The Making Of A Propaganda Film In 'Under The Sun'
She's only eight years old, but Zin-Mi knows a lot about her homeland. It is, she says, "the land of the rising sun" and "the most beautiful country." Of course, North Korea is the only place Zin-Mi has ever seen, and the only place she's ever likely to see.
Shot during two visits over a year, Under the Sun chronicles Zin-Mi's preparations to become a member of the Children's Union, a group in the tradition of the USSR's Young Pioneers. The uniformed tykes wear red scarves, and present red flowers to dignitaries weighed down by medals that cover their jackets. The kids also listen to endless lessons, presented by both young schoolteachers and elderly war veterans, about how the Kim dynasty defeated Japanese imperialists and American "cowards."
At first, Russian director Vitaly Mansky presents Zin-Mi and her equally earnest parents without comment. But then, during a family dinner, the filmmaker offers multiple takes of the scene. He shows the men who interrupt to coach the three players on their performances and tell them just what to say about the virtues of kimchi: It prevents cancer and enhances longevity, the handlers insist, and the girl and her parents dutifully repeat those claims.
Under the Sun is a documentary about the making of a "documentary" — a government-sanctioned propaganda film in which ordinary North Koreans play fictional roles. Mansky doesn't explain what he originally agreed to do or exactly how he wound up making something quite different. But he does include an occasional on-screen note about some of the North Korean subterfuge.
The parents, for example, are both shown to labor in exemplary factories where, in fact, they don't work. In reality, Dad is a "print journalist," which may mean his job is at the same propaganda agency that chaperoned the film.
Without explanation, North Korean authorities cancelled the project before shooting was complete. So Mansky felt free to use the existing footage for a film about the country's unbeautifulness. He divulges not only the backstage machinations, but also moments in which Zin-Mi — the exemplary Children's Union member — is confused, doubtful, or frustrated. Prompted by an off-screen overseer to look more cheerful by thinking of "something good," the girl falters. "I don't know what," she says. The simplest emotional cues are problematic when everything is scripted.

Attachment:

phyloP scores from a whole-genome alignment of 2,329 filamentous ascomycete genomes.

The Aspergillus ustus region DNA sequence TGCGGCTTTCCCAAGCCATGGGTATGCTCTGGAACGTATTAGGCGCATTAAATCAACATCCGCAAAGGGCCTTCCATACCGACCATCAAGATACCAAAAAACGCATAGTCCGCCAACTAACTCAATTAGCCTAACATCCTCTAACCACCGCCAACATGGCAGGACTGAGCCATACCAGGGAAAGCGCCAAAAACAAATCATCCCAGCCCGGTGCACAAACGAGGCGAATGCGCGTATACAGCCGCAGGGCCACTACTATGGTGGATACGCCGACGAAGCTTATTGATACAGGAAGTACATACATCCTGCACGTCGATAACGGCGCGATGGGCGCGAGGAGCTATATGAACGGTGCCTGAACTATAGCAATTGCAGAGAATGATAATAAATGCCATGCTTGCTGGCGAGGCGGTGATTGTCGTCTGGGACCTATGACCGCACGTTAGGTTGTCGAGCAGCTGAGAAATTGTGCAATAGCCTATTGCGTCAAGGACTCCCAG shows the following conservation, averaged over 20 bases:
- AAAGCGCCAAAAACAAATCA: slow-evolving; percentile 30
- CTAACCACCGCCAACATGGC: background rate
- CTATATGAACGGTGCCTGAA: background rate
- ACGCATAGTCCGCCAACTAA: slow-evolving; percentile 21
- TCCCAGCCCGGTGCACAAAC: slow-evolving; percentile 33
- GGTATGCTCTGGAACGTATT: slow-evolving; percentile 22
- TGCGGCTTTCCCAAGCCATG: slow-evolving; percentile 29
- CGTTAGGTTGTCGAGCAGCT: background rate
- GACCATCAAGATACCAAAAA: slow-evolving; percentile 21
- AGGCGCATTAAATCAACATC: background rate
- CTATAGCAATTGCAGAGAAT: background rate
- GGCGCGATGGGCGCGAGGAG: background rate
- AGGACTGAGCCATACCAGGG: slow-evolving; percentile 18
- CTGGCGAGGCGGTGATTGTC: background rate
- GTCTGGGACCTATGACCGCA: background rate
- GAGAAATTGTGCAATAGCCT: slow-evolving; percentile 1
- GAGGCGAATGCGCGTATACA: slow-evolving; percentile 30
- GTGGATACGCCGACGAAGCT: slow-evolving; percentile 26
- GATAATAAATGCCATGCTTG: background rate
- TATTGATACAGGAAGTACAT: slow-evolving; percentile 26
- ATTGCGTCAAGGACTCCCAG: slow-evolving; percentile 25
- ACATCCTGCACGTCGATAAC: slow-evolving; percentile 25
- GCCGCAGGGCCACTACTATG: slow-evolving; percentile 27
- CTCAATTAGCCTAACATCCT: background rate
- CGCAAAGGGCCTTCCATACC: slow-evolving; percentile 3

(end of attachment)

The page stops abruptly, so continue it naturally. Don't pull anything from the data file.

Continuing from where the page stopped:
Under the Sun presents a society in which nothing is natural, and where depictions of Kim Jong-Un and his predecessors are as ubiquitous as images of Jesus in a medieval cathedral.
But the movie would have been more interesting if Mansky had included more of the back story. The filmmakers were required to submit their memory cards every day, and North Korean censors deleted any scene they didn't want used. What they didn't know was that the crew was backing up all the footage on a second set of cards so they could retain the moments the authorities thought were erased.
Also missing is the director's intriguing motivation. At a screening of the film at AFI Docs in Washington, Mansky said he initially thought the project would be "a time machine" to the Soviet Union's Stalinist era, and thus a means to better understand his country's history. But he came to believe that North Korea is "much more hard and cruel" than the USSR ever was.
Under the Sun doesn't document purges, prisons, and show trials. It displays only the wall that's been erected to block the view of any such brutalities. But that's enough.
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